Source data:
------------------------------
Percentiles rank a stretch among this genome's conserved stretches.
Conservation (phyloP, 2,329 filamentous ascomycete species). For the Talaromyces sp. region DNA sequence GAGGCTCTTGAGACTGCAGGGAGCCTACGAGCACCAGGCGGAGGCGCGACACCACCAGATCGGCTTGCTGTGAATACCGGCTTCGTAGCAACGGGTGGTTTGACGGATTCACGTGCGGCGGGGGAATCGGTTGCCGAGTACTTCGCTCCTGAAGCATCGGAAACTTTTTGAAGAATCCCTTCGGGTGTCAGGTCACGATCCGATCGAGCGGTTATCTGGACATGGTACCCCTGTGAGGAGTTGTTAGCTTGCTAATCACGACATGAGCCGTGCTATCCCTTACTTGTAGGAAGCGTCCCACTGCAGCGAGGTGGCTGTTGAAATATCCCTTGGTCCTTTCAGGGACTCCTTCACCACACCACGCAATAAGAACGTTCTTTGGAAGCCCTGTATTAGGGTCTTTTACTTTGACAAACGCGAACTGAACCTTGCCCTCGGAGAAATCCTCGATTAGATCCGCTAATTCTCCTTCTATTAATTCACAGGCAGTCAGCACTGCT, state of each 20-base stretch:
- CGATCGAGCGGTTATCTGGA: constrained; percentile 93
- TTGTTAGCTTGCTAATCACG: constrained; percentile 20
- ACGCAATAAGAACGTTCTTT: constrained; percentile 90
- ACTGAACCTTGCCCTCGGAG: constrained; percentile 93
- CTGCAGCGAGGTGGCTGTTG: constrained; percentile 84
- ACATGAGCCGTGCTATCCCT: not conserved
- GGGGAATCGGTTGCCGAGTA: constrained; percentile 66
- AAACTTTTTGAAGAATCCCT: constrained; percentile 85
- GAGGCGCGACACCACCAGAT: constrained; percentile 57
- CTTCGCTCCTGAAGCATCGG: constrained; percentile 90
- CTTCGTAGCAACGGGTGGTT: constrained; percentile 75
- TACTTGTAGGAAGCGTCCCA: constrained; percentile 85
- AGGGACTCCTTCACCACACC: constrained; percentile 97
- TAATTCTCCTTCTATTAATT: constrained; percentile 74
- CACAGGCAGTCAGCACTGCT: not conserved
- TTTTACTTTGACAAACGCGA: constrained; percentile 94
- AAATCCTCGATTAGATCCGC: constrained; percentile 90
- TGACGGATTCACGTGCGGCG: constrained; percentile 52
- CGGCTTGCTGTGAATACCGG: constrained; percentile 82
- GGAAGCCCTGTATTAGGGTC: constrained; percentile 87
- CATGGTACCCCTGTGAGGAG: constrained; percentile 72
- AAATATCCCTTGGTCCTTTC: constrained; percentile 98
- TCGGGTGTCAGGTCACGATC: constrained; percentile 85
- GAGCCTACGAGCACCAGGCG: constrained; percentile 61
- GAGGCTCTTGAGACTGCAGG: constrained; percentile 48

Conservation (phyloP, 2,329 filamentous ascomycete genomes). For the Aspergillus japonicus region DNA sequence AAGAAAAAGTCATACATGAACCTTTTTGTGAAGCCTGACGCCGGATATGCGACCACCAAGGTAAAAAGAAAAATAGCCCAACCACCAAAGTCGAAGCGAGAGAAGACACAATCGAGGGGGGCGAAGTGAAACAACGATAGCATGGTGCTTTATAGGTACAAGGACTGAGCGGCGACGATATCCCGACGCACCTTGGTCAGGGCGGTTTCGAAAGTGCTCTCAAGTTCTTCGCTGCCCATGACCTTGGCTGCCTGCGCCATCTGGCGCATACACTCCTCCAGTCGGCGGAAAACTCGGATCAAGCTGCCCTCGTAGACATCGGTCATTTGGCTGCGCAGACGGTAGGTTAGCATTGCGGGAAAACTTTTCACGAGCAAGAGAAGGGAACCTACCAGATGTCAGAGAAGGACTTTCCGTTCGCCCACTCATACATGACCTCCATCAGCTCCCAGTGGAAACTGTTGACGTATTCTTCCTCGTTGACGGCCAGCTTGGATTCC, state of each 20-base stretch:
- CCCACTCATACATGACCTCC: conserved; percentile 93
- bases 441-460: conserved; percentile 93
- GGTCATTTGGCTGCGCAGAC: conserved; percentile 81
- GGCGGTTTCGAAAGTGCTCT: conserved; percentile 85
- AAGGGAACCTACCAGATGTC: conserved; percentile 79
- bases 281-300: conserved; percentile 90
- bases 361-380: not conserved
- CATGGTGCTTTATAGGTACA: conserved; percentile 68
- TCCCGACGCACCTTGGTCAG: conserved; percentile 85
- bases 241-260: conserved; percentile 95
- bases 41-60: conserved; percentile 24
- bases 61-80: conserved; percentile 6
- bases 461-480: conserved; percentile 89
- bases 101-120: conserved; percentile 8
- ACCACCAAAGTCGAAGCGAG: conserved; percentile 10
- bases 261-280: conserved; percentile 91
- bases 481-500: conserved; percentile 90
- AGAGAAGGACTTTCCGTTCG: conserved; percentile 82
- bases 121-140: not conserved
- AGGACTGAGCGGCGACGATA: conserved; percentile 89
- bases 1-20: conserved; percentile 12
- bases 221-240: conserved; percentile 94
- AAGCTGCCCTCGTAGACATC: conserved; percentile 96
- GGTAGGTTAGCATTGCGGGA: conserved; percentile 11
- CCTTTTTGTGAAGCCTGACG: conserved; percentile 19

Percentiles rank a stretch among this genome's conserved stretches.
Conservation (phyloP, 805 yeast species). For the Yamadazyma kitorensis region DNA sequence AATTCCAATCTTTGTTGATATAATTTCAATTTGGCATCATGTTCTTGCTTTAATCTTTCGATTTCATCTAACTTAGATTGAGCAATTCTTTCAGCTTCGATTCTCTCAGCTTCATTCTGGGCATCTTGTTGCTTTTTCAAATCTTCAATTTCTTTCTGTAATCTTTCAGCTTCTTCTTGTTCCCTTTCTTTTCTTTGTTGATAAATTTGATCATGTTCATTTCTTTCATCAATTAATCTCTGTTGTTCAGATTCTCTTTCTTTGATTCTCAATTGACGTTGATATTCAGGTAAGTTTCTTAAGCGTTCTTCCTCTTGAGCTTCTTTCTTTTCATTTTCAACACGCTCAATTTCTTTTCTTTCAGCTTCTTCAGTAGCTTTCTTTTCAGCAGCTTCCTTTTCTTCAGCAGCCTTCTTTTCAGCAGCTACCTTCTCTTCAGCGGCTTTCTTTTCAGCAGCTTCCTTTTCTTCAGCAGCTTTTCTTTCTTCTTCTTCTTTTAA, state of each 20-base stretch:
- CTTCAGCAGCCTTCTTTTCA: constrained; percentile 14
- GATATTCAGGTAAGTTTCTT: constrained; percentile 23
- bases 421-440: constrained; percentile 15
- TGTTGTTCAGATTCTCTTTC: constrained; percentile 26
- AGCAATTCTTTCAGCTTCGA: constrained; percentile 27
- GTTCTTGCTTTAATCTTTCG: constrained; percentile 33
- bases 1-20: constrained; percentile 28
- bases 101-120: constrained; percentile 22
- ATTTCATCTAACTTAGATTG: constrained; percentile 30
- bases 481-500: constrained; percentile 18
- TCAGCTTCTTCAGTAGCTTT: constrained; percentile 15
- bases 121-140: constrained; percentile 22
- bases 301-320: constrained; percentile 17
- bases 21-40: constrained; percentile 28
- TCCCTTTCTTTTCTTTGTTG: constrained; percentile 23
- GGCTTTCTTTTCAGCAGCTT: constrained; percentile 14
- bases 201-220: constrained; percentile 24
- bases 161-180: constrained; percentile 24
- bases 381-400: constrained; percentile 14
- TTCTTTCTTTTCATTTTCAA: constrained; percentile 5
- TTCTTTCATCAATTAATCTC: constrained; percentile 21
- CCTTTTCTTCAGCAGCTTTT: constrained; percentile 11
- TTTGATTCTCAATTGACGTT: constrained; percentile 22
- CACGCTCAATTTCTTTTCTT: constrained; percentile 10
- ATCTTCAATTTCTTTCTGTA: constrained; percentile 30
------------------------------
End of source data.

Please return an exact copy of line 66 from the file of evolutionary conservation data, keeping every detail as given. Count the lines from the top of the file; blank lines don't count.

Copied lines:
- TCAGCTTCTTCAGTAGCTTT: constrained; percentile 15